Koge Square
 Koge Museum
Arrival at Koge

Tuesday, 6 June 2017

No Place Like Home, Thank God: A 22,000 Mile Bicycle Ride Around Europe by Steven Primrose-Smith; read 19 August 2016 and some very wise words - see last paragraph

“… we're sold a lie. Work hard, save for your pension and reap your reward when you retire. You've earned it! But even if you reach retirement age – hardly a given – your body is unlikely to manage the things it could in its twenties, thirties and forties. We see advertisements for retirement plans with silver foxes and foxettes engaged in something mildly adventurous, perhaps trekking up a little hill in the Lake District and beaming radiantly at each other in pastel knitwear. Look, folks, we got there. We're having the time of our lives. Buy our plan. But the things you'd ideally do today if only you'd more time might not be possible decades down the line. One dodgy knee and any physical plans are buggered.” Writes Steven Primrose-Smith near the beginning of this wonderful book.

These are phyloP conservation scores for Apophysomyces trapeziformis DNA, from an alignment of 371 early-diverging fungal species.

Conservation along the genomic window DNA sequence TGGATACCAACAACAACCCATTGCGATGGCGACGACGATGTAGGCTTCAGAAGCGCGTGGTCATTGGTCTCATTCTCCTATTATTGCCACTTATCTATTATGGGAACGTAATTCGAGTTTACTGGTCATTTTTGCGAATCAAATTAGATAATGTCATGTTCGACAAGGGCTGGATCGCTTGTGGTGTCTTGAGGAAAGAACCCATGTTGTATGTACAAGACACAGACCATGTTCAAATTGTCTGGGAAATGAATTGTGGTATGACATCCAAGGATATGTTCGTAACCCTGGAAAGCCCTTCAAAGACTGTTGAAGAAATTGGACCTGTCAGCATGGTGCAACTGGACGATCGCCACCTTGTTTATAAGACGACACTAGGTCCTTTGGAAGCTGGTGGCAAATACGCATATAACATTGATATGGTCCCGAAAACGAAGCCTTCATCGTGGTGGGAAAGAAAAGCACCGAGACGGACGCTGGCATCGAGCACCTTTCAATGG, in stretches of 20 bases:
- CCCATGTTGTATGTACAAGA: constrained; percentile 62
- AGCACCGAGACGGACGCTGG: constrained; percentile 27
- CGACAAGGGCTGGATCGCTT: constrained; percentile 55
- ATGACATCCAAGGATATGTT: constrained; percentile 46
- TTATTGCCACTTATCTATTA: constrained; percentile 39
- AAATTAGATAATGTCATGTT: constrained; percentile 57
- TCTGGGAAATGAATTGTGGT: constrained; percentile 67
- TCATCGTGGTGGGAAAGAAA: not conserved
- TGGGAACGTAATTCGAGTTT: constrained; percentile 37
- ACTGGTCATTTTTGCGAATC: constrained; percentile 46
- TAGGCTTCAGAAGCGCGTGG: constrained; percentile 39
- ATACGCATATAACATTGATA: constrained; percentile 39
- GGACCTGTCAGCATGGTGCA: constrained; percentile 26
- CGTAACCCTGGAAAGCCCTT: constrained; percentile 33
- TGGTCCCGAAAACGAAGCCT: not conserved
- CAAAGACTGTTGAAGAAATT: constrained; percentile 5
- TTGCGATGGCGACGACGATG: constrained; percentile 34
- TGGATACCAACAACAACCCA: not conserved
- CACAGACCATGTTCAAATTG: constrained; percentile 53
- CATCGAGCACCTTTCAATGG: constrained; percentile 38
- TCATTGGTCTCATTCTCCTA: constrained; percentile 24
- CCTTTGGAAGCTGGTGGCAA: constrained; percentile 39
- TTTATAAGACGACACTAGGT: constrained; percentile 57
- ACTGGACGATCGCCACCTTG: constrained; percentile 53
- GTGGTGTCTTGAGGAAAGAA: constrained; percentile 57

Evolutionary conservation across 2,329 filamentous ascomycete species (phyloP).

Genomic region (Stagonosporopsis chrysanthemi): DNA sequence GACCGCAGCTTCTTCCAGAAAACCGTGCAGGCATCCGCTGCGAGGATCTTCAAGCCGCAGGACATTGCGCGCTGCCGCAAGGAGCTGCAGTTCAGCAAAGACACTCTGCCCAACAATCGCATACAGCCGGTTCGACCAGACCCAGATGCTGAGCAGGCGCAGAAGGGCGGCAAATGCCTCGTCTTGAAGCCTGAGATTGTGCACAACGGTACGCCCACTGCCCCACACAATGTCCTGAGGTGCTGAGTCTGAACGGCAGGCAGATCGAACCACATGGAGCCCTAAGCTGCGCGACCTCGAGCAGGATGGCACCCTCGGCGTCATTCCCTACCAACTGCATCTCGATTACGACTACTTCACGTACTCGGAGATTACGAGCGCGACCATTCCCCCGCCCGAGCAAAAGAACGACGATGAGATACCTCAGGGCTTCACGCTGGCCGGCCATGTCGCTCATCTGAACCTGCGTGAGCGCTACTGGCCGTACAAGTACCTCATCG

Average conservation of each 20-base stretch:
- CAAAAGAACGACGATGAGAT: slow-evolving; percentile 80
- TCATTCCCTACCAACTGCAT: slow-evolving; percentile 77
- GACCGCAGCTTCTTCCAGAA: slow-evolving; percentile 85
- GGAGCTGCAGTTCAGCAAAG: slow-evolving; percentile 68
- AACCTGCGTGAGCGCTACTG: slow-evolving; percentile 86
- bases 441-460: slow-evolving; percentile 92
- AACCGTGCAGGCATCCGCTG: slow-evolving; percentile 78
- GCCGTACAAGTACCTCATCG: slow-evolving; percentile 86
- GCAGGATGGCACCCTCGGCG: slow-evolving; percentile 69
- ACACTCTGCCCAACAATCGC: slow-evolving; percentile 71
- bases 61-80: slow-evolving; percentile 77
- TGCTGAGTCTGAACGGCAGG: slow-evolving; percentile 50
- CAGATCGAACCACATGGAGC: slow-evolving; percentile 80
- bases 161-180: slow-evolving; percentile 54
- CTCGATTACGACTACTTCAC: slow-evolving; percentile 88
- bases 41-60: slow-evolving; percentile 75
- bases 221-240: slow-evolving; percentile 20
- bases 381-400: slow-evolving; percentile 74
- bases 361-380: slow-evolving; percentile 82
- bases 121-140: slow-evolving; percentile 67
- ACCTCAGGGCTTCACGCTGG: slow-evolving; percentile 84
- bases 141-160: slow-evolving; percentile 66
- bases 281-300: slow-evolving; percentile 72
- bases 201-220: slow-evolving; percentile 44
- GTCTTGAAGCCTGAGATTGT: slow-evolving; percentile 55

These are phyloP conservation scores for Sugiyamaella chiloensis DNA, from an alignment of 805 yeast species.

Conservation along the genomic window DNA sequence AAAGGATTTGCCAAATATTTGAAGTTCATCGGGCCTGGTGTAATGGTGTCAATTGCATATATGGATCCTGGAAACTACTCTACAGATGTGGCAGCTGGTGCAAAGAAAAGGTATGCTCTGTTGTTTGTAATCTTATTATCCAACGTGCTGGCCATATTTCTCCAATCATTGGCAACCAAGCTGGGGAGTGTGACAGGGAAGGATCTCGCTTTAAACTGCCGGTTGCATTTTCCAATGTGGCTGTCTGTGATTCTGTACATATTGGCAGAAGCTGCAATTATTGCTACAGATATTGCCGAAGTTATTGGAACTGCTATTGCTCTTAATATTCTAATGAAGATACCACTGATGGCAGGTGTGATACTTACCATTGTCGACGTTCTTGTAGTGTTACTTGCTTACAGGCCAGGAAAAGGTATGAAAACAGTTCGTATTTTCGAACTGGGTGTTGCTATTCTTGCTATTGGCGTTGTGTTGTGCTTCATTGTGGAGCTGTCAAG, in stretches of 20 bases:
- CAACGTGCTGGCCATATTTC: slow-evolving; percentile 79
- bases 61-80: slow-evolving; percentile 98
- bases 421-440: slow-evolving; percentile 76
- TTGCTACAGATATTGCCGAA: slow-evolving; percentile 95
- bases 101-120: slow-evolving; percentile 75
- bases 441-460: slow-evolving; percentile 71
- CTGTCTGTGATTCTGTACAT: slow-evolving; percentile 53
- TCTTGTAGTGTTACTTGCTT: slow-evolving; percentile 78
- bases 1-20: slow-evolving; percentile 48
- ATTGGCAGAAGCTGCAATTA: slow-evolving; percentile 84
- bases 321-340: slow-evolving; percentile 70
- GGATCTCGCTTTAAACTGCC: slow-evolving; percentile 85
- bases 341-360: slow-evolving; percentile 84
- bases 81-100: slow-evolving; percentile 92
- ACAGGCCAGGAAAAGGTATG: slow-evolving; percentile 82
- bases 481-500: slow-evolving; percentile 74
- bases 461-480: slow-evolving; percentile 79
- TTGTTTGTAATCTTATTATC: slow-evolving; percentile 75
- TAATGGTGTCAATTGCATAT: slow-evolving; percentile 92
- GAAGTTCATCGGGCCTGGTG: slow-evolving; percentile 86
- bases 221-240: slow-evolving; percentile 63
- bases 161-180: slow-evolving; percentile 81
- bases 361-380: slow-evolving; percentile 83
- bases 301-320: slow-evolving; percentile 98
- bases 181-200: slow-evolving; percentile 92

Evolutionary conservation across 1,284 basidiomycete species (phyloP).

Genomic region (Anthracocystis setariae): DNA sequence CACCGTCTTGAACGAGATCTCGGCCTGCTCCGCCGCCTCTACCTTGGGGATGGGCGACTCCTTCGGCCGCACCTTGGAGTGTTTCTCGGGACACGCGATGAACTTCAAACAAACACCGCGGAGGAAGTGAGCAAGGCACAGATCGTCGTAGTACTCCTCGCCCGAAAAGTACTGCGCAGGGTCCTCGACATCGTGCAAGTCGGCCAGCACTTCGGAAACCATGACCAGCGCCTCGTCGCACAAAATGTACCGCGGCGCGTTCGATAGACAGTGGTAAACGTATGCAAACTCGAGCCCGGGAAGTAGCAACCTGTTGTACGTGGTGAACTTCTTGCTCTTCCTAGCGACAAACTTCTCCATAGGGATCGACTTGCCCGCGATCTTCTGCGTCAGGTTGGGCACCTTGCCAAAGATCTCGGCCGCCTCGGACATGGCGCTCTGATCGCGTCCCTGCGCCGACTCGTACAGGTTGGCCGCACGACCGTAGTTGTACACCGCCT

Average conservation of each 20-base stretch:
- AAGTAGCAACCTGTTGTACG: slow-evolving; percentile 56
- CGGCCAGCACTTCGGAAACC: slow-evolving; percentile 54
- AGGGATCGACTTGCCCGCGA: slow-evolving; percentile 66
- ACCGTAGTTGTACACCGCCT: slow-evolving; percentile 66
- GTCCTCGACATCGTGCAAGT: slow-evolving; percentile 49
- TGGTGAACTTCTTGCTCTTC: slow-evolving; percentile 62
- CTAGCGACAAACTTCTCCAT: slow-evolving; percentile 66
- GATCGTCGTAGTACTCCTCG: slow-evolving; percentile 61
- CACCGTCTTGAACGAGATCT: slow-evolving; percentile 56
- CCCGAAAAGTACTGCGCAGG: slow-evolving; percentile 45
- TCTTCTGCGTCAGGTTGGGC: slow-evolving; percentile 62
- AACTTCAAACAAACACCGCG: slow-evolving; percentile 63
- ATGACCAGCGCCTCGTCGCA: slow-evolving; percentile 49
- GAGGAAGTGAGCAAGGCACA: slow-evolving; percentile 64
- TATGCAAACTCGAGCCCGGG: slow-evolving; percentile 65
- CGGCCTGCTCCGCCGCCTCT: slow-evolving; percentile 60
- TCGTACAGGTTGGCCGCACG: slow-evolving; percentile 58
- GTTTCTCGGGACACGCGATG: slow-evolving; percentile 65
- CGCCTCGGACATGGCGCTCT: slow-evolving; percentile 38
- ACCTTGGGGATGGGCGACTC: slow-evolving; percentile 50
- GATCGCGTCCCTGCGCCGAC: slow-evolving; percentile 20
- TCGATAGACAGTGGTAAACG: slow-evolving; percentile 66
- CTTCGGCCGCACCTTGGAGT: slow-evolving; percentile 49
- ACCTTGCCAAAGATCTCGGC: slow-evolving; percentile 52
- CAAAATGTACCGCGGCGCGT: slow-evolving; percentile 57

After a near fatal brain haemorrhage (3 in fact), with high blood pressure and as a result of long-term hypertension with kidneys functioning at only 60%,  Steven Primrose-Smith decided that there was a better way to recovery than taking pills for the rest of his life – instead he would spend the next 3 summers cycling 22,000 miles visiting every capital city in Europe – including the ones that aren’t really capitals (Douglas IOM; Cardiff; Monaco etc).  At the same time he would do 3 OU degrees (and the OU network would be crucial in providing support on his travels) as well as in each country he visits try a food that he has never before tasted – the worst of which is very early on when in France he just about manages to hold down a ‘poo sausage’, other delicacies included instant donkey milk and even fried insects.  His primary objective is to confirm, or otherwise, that there is nowhere worse in Europe e than his home town of Blackburn.